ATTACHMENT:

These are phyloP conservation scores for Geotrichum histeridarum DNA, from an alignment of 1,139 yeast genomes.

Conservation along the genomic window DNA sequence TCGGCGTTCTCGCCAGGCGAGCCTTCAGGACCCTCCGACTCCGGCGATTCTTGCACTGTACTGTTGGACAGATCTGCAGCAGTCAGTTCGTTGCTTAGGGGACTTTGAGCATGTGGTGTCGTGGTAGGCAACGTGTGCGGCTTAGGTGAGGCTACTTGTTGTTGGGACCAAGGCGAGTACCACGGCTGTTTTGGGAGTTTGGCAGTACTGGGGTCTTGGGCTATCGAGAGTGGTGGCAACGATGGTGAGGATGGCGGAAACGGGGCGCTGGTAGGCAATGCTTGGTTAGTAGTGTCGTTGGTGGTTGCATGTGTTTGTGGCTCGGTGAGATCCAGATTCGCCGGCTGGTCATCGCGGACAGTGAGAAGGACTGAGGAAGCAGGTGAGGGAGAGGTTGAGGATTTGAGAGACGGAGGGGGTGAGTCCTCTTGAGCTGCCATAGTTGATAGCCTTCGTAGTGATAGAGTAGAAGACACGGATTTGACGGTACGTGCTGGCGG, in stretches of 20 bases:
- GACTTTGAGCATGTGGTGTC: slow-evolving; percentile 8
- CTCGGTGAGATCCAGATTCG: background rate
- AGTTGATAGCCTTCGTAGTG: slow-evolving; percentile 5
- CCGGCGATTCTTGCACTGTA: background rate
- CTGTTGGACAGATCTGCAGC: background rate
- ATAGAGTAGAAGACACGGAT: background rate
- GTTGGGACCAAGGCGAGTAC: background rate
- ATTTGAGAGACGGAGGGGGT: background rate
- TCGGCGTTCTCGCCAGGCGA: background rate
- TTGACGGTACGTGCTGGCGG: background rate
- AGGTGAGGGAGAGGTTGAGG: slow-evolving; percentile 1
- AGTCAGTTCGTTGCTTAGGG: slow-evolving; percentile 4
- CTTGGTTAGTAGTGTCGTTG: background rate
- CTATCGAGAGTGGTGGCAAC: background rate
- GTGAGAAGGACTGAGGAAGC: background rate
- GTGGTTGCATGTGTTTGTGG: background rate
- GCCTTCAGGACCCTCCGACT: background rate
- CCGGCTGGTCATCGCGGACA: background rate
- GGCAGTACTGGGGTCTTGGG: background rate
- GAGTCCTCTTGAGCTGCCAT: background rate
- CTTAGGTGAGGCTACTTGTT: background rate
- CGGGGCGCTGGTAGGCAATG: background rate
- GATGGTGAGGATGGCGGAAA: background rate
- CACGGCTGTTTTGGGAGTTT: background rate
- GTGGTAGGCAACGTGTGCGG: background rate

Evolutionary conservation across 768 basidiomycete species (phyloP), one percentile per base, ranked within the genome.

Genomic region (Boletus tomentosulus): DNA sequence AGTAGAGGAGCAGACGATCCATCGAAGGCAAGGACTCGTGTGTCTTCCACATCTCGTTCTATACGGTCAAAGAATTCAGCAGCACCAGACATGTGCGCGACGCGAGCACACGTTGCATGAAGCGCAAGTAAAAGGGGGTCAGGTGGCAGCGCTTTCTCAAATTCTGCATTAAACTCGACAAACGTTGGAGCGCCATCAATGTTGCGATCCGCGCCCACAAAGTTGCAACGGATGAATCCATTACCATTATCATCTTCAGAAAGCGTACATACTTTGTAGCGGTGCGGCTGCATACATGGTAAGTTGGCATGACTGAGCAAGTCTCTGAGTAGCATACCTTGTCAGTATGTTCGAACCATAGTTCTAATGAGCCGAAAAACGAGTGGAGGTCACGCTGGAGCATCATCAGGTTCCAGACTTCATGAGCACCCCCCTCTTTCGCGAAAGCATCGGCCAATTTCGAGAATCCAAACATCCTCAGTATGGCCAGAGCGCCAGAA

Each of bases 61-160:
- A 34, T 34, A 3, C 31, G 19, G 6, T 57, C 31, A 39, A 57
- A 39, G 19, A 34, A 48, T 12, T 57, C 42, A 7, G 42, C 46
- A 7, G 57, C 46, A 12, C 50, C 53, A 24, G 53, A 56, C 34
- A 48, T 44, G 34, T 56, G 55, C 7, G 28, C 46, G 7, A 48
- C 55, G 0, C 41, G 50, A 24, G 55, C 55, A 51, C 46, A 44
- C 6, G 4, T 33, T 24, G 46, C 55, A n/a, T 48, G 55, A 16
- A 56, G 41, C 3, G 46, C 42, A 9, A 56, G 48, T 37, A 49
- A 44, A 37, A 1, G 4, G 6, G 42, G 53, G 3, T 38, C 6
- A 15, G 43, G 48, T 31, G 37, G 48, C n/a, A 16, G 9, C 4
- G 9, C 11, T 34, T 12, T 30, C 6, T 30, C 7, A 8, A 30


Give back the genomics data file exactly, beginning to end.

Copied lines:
These are phyloP conservation scores for Geotrichum histeridarum DNA, from an alignment of 1,139 yeast genomes.

Conservation along the genomic window DNA sequence TCGGCGTTCTCGCCAGGCGAGCCTTCAGGACCCTCCGACTCCGGCGATTCTTGCACTGTACTGTTGGACAGATCTGCAGCAGTCAGTTCGTTGCTTAGGGGACTTTGAGCATGTGGTGTCGTGGTAGGCAACGTGTGCGGCTTAGGTGAGGCTACTTGTTGTTGGGACCAAGGCGAGTACCACGGCTGTTTTGGGAGTTTGGCAGTACTGGGGTCTTGGGCTATCGAGAGTGGTGGCAACGATGGTGAGGATGGCGGAAACGGGGCGCTGGTAGGCAATGCTTGGTTAGTAGTGTCGTTGGTGGTTGCATGTGTTTGTGGCTCGGTGAGATCCAGATTCGCCGGCTGGTCATCGCGGACAGTGAGAAGGACTGAGGAAGCAGGTGAGGGAGAGGTTGAGGATTTGAGAGACGGAGGGGGTGAGTCCTCTTGAGCTGCCATAGTTGATAGCCTTCGTAGTGATAGAGTAGAAGACACGGATTTGACGGTACGTGCTGGCGG, in stretches of 20 bases:
- GACTTTGAGCATGTGGTGTC: slow-evolving; percentile 8
- CTCGGTGAGATCCAGATTCG: background rate
- AGTTGATAGCCTTCGTAGTG: slow-evolving; percentile 5
- CCGGCGATTCTTGCACTGTA: background rate
- CTGTTGGACAGATCTGCAGC: background rate
- ATAGAGTAGAAGACACGGAT: background rate
- GTTGGGACCAAGGCGAGTAC: background rate
- ATTTGAGAGACGGAGGGGGT: background rate
- TCGGCGTTCTCGCCAGGCGA: background rate
- TTGACGGTACGTGCTGGCGG: background rate
- AGGTGAGGGAGAGGTTGAGG: slow-evolving; percentile 1
- AGTCAGTTCGTTGCTTAGGG: slow-evolving; percentile 4
- CTTGGTTAGTAGTGTCGTTG: background rate
- CTATCGAGAGTGGTGGCAAC: background rate
- GTGAGAAGGACTGAGGAAGC: background rate
- GTGGTTGCATGTGTTTGTGG: background rate
- GCCTTCAGGACCCTCCGACT: background rate
- CCGGCTGGTCATCGCGGACA: background rate
- GGCAGTACTGGGGTCTTGGG: background rate
- GAGTCCTCTTGAGCTGCCAT: background rate
- CTTAGGTGAGGCTACTTGTT: background rate
- CGGGGCGCTGGTAGGCAATG: background rate
- GATGGTGAGGATGGCGGAAA: background rate
- CACGGCTGTTTTGGGAGTTT: background rate
- GTGGTAGGCAACGTGTGCGG: background rate

Evolutionary conservation across 768 basidiomycete species (phyloP), one percentile per base, ranked within the genome.

Genomic region (Boletus tomentosulus): DNA sequence AGTAGAGGAGCAGACGATCCATCGAAGGCAAGGACTCGTGTGTCTTCCACATCTCGTTCTATACGGTCAAAGAATTCAGCAGCACCAGACATGTGCGCGACGCGAGCACACGTTGCATGAAGCGCAAGTAAAAGGGGGTCAGGTGGCAGCGCTTTCTCAAATTCTGCATTAAACTCGACAAACGTTGGAGCGCCATCAATGTTGCGATCCGCGCCCACAAAGTTGCAACGGATGAATCCATTACCATTATCATCTTCAGAAAGCGTACATACTTTGTAGCGGTGCGGCTGCATACATGGTAAGTTGGCATGACTGAGCAAGTCTCTGAGTAGCATACCTTGTCAGTATGTTCGAACCATAGTTCTAATGAGCCGAAAAACGAGTGGAGGTCACGCTGGAGCATCATCAGGTTCCAGACTTCATGAGCACCCCCCTCTTTCGCGAAAGCATCGGCCAATTTCGAGAATCCAAACATCCTCAGTATGGCCAGAGCGCCAGAA

Each of bases 61-160:
- A 34, T 34, A 3, C 31, G 19, G 6, T 57, C 31, A 39, A 57
- A 39, G 19, A 34, A 48, T 12, T 57, C 42, A 7, G 42, C 46
- A 7, G 57, C 46, A 12, C 50, C 53, A 24, G 53, A 56, C 34
- A 48, T 44, G 34, T 56, G 55, C 7, G 28, C 46, G 7, A 48
- C 55, G 0, C 41, G 50, A 24, G 55, C 55, A 51, C 46, A 44
- C 6, G 4, T 33, T 24, G 46, C 55, A n/a, T 48, G 55, A 16
- A 56, G 41, C 3, G 46, C 42, A 9, A 56, G 48, T 37, A 49
- A 44, A 37, A 1, G 4, G 6, G 42, G 53, G 3, T 38, C 6
- A 15, G 43, G 48, T 31, G 37, G 48, C n/a, A 16, G 9, C 4
- G 9, C 11, T 34, T 12, T 30, C 6, T 30, C 7, A 8, A 30